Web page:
• Audit and optimize staff roles to avoid scope creep

Forward booking

If you can only think about one thing in terms of optimizing your staffing, work toward more forward booking of appointments. It’s likely to have the greatest impact. Dentists are genius at this, and veterinary practices can be too. Whether it’s a shorter-term recheck appointment or the next planned routine visit, get it on the schedule before clients leave. 

“Once you get that appointment book filled,” Mackay says, “then you can make far better choices about how you’re going to staff.”

Make concerted efforts to get each individual client to forward book before leaving the practice. But also think about how wellness plans, with their set number of included appointments, can help map out not just the next month or next quarter, but even the whole year. What if every wellness plan participant went ahead and booked all appointments for all of their pets when signing up for the plan? Imagine how that could anchor your appointment schedule well into the future, especially thanks to clients with multiple pets.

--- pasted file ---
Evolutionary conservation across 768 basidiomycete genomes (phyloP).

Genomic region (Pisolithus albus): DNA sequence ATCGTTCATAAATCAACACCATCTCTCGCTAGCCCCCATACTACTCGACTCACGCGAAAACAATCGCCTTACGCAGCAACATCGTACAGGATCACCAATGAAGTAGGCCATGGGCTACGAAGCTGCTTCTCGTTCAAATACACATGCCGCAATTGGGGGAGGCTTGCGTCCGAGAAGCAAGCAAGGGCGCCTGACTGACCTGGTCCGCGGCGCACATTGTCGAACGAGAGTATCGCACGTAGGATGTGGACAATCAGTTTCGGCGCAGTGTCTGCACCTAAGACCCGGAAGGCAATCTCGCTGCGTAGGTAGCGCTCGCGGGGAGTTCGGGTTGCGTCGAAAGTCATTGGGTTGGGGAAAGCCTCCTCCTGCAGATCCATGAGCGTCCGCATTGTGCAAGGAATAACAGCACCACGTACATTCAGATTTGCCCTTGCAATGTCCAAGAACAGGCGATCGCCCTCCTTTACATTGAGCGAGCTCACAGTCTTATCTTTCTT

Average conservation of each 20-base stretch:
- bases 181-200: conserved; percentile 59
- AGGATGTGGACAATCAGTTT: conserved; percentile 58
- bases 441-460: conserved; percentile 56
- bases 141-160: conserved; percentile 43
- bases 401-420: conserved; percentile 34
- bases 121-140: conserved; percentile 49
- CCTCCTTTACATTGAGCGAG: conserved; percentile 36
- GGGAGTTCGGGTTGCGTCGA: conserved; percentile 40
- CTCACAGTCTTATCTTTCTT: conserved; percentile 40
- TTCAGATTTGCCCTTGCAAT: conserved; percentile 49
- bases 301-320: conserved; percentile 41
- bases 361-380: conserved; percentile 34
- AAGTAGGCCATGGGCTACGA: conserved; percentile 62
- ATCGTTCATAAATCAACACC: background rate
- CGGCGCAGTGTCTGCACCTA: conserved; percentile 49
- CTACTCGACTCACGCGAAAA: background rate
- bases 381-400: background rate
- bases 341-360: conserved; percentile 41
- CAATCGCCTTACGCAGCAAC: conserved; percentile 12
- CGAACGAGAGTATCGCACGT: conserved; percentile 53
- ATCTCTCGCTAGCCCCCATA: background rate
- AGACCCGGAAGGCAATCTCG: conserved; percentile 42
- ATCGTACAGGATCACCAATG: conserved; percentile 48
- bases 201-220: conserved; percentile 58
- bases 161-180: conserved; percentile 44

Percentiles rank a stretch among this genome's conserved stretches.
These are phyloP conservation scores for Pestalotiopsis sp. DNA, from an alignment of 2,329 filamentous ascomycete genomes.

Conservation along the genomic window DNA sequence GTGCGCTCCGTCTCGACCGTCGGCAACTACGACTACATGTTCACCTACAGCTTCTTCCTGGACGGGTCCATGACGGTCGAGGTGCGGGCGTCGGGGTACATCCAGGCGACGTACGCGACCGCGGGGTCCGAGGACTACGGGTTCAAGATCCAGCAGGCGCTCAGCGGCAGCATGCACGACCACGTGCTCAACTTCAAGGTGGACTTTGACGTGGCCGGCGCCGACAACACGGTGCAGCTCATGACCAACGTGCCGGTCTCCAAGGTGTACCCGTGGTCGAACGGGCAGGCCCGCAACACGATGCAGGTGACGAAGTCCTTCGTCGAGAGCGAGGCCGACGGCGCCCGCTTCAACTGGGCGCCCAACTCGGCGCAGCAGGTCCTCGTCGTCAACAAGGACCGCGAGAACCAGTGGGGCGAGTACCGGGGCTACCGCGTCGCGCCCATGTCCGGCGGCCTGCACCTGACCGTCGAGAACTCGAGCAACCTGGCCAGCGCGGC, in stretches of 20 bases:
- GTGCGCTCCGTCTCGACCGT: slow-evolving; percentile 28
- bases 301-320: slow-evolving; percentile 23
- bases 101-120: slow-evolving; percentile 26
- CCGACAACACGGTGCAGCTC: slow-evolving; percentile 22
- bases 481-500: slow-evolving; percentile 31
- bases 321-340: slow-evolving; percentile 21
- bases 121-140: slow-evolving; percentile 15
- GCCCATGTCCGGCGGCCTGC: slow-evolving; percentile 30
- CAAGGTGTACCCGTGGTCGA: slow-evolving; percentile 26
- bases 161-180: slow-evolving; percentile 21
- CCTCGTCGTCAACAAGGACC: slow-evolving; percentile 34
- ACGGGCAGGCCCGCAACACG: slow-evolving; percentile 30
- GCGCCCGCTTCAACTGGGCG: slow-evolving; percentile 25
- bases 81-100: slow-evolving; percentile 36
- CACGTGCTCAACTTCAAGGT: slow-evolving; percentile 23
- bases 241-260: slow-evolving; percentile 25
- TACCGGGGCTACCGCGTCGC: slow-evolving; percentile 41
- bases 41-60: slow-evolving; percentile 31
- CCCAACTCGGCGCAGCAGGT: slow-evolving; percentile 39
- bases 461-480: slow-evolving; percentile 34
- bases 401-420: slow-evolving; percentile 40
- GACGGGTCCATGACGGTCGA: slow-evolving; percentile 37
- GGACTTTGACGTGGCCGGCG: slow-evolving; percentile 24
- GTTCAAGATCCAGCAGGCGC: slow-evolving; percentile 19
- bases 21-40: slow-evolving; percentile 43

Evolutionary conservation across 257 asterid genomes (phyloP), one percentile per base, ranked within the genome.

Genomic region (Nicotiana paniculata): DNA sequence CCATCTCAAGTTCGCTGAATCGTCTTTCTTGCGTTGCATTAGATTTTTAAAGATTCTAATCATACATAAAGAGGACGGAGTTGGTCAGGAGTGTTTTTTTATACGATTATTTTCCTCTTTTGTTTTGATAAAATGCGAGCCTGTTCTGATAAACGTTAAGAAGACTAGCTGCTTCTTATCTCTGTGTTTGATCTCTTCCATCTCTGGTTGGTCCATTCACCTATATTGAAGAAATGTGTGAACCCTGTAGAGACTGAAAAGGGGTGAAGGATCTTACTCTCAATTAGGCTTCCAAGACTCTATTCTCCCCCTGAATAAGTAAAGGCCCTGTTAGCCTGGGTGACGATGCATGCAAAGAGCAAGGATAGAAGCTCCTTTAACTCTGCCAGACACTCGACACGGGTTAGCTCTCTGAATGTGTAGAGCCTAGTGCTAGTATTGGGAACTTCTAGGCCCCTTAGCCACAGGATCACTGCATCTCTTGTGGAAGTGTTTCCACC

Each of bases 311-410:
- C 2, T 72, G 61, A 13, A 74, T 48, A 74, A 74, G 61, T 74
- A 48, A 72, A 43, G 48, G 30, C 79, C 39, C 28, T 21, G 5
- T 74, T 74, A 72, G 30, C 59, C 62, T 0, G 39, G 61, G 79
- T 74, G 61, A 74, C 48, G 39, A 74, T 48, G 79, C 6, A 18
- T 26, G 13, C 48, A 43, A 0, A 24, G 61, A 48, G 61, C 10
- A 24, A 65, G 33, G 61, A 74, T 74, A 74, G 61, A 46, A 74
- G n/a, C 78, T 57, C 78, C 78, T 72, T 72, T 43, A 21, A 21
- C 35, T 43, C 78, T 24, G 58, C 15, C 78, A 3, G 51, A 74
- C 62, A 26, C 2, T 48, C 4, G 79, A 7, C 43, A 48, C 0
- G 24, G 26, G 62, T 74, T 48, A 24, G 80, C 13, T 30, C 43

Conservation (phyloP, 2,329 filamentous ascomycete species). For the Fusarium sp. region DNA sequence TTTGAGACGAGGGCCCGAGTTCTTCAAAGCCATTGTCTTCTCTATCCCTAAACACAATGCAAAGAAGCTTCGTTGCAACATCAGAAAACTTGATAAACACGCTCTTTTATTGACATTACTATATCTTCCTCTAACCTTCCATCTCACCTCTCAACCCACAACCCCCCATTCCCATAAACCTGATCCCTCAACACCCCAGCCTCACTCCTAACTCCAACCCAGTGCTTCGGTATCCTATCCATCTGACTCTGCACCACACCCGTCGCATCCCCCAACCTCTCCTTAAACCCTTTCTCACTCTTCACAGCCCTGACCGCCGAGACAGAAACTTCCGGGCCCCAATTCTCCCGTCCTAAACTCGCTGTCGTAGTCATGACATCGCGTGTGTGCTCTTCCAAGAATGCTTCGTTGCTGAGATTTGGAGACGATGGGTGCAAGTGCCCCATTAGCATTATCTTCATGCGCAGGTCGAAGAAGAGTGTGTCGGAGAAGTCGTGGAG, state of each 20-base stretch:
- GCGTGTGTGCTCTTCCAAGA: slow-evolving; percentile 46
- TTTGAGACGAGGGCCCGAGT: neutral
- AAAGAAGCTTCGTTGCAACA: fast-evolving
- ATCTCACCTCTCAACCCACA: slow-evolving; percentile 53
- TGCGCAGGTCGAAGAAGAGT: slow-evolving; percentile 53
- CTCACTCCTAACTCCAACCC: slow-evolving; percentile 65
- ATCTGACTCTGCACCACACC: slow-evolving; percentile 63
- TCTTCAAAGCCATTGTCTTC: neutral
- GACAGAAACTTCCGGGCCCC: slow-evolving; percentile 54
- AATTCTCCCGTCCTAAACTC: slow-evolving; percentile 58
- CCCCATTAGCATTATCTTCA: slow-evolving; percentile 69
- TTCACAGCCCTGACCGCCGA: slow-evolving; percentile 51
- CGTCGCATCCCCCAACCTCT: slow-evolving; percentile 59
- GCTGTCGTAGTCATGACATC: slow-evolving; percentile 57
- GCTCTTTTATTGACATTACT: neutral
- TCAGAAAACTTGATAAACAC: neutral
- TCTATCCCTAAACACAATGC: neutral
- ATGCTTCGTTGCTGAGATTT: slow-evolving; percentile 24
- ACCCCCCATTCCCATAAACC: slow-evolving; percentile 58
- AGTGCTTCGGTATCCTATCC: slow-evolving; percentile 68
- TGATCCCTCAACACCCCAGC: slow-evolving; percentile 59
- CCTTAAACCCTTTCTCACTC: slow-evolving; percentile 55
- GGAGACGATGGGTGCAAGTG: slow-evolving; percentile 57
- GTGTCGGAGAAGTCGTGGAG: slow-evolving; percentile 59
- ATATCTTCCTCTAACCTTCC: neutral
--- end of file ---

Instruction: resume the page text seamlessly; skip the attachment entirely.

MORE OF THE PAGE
People might also be encouraged to sign up for plans if you pitch the forward booking as a wellness plan member benefit—clients get exclusive first pick of appointments, premier access to prime spots in the schedule, or however you want to make the idea of planning ahead sound extra special. Sure, forward booking helps you, but show clients how it helps them too.

"If you can only think about one thing in terms of optimizing your staffing, work toward more forward booking of appointments. It’s likely to have the greatest impact."

Seasonal trends and off-season decisions

Certain times of the year remain busier than others. Of course, when you’re busy depends on your clients’ lifestyles, average incomes and typical family travel patterns, as well as your local climate and parasite prevalence.

I remember interviewing a veterinarian who had moved from the deep south to my home state of Colorado, where fleas are practically non-existent. She joked about wondering what on earth she would do all day, and then she started seeing injury after injury from the extremely active lifestyles of dogs that live or visit here.

Your busy season and reasons for being busy may be quite different from a similar practice in another state or another type of community. However, there is a reason dental health month falls in February.